IBON Yearend Economic and Political Briefing
14 & 15 January 2010
Global crisis update
- The world economy is in a new period of lower economic activity with false or otherwise shallow recoveries.
- Another global slump and renewed economic downturn is likely in the coming years and possibly even in 2010.
Impact on the Philippines
- The Philippine economy’s “globalized” sectors have been deeply affected by the worldwide economic crisis and it has effectively been in recession since the start of 2009.
- The economy has not been “resilient” but rather developmentally inert – “free market policies of globalization since the 1980s have particularly weakened the economy, distorted its growth, made it more vulnerable to external shocks and increased joblessness.
State of people’s welfare
- The people’s welfare has worsened with rising joblessness and growing poverty aggravated by militarization and other man-made disasters following natural disturbances and militarization.
Migration and underdevelopment
- The economy’s unprecedented dependence on overseas work and remittances is a sign of the domestic economy’s backwardness and underdevelopment.
- The limits of overseas work as a lifeline for the economy are being reached with adverse affects on the welfare of individual OFWs and their families and creating greater problems for the economy as a whole.
Renewed fiscal crisis
- The descent into fiscal crisis will accelerate in 2010 with drastic implications on social services, portending greater tax burdens on the people, and leading to greater instability.
Land and livelihoods
- The deepening rural poverty and the lack of agrarian reform have spurred a national resurgence in peasant struggles for land, livelihood and social justice. Like previous land reform laws, the recently-passed Comprehensive Agrarian Reform Program with Reforms (Carper) fails in addressing the problem of landlessness and poverty in the countryside.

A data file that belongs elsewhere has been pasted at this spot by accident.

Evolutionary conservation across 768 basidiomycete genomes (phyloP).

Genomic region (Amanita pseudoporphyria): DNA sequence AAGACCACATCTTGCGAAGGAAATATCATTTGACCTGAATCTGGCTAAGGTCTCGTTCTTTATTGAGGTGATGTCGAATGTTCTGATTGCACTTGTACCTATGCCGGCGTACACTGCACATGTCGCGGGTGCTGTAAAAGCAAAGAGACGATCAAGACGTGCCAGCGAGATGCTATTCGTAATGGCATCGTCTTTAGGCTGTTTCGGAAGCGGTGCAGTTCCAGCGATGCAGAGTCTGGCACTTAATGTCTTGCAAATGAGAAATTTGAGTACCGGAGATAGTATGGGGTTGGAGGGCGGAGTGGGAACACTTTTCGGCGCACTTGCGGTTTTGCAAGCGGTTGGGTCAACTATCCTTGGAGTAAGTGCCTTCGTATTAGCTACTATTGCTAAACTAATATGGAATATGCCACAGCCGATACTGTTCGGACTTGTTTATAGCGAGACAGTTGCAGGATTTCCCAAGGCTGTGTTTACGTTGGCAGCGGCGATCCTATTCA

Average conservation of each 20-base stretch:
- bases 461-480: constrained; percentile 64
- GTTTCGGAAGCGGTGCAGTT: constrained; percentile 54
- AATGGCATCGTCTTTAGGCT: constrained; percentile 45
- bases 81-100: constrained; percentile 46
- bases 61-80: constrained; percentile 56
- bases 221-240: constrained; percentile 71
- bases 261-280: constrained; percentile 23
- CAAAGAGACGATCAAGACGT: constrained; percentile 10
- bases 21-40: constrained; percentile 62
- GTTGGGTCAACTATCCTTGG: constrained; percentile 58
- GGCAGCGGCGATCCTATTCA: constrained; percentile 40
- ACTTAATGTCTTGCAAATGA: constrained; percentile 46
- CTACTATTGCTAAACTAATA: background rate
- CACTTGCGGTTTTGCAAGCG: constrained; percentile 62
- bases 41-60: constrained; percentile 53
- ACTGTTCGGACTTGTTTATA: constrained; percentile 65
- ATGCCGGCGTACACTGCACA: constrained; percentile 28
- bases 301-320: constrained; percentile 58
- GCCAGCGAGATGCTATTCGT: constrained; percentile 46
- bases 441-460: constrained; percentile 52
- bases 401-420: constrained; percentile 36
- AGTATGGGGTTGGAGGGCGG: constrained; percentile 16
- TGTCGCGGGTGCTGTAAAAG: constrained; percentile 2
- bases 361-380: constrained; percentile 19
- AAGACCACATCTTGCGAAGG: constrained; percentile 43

- The start of 2010 sees the country in its most advanced state of political crisis since the Marcos dictatorship – comparable to the instability and factional conflicts preceding the second People Power episode that ousted President Estrada.
- With charter change untenable in the remaining months of this administration, President Gloria Macapagal-Arroyo and the ruling clique’s efforts to remain in power have shifted to using the May 2010 elections to lay political groundwork for maneuvering under the next administration
- The country s political crisis will be brought to a new and higher level if the 2010 elections are unable to achieve a minimum of credibility and especially if the ruling Arroyo clique resorts to more extreme measures.
Elections and change
- Change has become an underlying theme of the elect ions out of the ext reme dissat isfaction with the current Arroyo government but prospects for this under the next administration, however the elections play out, are limited at best.
- The elections are unique in seeing Left forces with formidable experience in parliamentary work once again seeking to expand their influence to the national level and engaging in coalition politics.
Change beyond elections
- The worsening economic and political crises have sharpened the public desire for change and given impetus to social and mass movements as well as, in the countryside, revolutionary armed groups.
- Under current economic and political circumstances any charter change even in the next administration will mean change for the worse.
Radical socioeconomic reforms, realizing democracy
- The radical socioeconomic reforms the country needs can begin upon the requisite setting of a more progressive economic policy direction for the country. Far-reaching people-oriented economic reforms necessarily mean a nationalist development agenda which also creates a stronger base with which to face the inevitable next global economic shock. On the political front, the generalized public desire for reform and change creates important opportunities for political action. The May 2010 elections are an emerging moment but beyond this is the continuing emergence of movements for social change in the country. These are particularly significant now seeing as how the formal institutions of supposed democracy are subverted and manipulated.